Often called just “parvo”, canine parvovirus is one of the most contagious and serious of diseases faced by dogs. It’s particularly serious among puppies, which can have as high as a 50% mortality rate.
How does a dog get parvo? Canine parvovirus is spread when a dog comes into contact with an infected dog or an area contaminated with the feces of the infected dog. The virus can remain infectious in contaminated areas for 5 months or more.
Good news about parvo It’s preventable. Parvo is a virus that can be prevented by vaccinating puppies and adult dogs. You should start your puppy at around 6-8 weeks of age, followed by booster shots every 3-4 weeks until the puppy is 16-18 weeks old. Because parvo is spread easily from an infected dog to an unvaccinated dog, it’s best to avoid dog parks and other areas with lots of unknown dogs until your puppy finishes his vaccination regimen. Adult dogs should get booster shots every year. The parvo vaccine is in the distemper combo vaccine.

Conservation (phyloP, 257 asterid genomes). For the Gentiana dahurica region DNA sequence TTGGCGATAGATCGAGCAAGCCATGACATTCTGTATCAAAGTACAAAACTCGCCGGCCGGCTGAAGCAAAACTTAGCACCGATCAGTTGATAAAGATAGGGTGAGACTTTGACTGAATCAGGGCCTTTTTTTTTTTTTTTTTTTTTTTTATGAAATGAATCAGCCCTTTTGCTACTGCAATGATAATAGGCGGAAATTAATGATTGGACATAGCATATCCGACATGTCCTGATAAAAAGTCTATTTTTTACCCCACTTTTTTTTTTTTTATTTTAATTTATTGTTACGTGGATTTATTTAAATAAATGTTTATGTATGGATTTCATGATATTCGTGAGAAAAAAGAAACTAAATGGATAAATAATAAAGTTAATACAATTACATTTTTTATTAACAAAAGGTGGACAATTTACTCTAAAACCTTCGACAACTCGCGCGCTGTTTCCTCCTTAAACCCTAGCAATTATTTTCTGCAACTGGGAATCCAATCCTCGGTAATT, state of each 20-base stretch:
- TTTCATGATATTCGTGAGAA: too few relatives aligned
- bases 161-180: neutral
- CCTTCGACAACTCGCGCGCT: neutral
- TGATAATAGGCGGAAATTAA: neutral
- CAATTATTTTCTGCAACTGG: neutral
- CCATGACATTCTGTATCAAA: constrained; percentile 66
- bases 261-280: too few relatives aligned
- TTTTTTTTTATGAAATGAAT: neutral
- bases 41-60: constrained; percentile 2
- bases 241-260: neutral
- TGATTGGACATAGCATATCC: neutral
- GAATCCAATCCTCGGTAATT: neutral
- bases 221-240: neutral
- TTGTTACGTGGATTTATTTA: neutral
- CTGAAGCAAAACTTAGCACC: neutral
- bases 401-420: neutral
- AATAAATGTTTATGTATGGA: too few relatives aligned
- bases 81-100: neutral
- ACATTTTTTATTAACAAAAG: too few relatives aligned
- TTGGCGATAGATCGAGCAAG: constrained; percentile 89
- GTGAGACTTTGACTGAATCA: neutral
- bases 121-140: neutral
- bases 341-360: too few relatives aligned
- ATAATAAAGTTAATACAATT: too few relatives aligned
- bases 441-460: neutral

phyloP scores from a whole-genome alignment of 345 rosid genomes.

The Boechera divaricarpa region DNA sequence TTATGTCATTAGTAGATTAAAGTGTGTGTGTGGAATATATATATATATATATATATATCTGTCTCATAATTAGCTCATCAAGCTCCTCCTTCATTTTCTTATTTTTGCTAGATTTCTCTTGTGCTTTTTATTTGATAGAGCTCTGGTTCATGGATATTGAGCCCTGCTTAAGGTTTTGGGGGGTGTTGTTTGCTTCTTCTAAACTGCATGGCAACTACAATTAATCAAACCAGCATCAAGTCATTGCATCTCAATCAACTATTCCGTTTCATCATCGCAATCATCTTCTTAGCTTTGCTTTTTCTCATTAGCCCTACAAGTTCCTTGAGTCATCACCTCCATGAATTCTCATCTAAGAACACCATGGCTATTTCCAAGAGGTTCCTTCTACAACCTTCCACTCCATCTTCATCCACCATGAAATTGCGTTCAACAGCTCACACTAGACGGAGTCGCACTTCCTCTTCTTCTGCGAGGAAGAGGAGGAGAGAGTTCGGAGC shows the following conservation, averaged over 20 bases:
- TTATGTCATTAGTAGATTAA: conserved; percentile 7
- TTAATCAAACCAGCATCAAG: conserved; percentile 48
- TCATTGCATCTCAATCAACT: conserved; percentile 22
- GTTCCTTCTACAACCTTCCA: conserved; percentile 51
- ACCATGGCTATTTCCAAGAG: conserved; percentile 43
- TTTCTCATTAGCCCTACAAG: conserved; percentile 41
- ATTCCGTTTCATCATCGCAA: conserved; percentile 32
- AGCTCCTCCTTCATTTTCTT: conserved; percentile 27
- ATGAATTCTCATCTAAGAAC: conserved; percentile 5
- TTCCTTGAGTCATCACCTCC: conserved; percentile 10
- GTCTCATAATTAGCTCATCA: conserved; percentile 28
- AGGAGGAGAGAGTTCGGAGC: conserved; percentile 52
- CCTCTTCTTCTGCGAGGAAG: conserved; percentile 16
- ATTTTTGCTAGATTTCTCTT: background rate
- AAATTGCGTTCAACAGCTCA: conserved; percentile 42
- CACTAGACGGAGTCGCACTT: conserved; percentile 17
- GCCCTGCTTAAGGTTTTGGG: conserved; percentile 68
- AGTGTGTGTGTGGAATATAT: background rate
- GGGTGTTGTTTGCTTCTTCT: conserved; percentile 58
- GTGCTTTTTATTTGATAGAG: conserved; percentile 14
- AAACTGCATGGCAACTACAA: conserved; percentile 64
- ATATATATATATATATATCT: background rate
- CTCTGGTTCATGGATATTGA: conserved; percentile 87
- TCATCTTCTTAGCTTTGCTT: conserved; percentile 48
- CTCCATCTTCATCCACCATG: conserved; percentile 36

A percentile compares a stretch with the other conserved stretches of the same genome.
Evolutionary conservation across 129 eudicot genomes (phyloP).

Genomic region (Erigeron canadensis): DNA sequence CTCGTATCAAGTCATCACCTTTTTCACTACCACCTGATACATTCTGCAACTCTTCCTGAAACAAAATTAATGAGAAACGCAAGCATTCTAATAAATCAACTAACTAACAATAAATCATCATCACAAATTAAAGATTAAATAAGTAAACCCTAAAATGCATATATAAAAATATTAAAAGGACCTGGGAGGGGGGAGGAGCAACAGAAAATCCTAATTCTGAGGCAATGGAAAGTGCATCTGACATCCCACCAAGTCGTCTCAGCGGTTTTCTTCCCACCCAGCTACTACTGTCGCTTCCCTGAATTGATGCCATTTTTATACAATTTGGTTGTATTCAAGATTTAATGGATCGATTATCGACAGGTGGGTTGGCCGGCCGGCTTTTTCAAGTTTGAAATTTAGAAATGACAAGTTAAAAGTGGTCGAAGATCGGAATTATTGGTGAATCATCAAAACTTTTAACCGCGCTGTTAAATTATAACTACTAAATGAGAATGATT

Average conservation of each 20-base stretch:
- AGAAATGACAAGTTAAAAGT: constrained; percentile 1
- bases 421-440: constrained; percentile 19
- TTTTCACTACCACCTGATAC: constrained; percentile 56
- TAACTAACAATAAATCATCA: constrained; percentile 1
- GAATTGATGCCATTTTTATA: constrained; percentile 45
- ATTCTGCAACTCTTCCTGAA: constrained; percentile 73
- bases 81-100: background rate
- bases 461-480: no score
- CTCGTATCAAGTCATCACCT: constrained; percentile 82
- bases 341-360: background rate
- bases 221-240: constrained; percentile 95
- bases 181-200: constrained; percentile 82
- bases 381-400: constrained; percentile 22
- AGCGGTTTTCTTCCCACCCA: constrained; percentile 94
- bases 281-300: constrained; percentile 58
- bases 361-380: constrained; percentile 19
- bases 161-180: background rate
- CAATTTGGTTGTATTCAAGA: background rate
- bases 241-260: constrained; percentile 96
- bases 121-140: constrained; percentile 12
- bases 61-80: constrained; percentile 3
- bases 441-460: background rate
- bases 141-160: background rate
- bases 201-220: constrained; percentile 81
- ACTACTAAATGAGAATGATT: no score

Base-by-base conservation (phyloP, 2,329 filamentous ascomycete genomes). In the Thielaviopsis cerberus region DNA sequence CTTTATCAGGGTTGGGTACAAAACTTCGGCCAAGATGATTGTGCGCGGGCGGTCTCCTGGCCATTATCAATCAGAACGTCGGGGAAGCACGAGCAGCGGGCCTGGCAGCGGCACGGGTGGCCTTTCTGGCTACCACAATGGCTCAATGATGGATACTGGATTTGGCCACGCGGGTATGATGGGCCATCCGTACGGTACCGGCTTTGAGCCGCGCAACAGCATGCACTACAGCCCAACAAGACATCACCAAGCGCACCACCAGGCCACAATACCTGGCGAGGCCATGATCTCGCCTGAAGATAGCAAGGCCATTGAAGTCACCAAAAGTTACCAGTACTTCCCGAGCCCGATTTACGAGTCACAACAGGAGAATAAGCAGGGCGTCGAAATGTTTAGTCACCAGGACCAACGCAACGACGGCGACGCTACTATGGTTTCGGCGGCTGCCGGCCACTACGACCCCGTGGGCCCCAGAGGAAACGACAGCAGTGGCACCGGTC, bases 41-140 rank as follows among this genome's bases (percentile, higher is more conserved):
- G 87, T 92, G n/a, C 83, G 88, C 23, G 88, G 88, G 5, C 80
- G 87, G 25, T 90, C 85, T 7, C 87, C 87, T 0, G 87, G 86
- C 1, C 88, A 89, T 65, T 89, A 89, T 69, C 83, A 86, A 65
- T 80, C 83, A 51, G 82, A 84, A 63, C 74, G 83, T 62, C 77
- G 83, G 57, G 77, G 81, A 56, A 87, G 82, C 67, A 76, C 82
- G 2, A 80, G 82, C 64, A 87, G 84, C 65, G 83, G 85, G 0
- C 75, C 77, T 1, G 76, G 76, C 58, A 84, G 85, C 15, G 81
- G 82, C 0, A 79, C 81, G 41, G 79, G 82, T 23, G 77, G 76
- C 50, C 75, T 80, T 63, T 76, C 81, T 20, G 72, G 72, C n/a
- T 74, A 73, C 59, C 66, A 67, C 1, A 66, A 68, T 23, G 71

Symptoms Parvo exhibits some fairly significant symptoms. • Change in appetite • Lethargy • Vomiting • Fever • Abdominal discomfort • Dehydration • Extremely frequent, severe or bloody diarrhea
Treatment If the worst happens and your pet contracts canine parvovirus, immediate treatment is critical and the only way to save your pet. Severely affected pets will need to be hospitalized and undergo intensive treatment, including: • IV fluids • Adjustment of electrolyte levels • IV Antibiotics • Antinausea and antidiarrheal medicine to reduce symptoms and avoid dehydration • Intensive medical supervision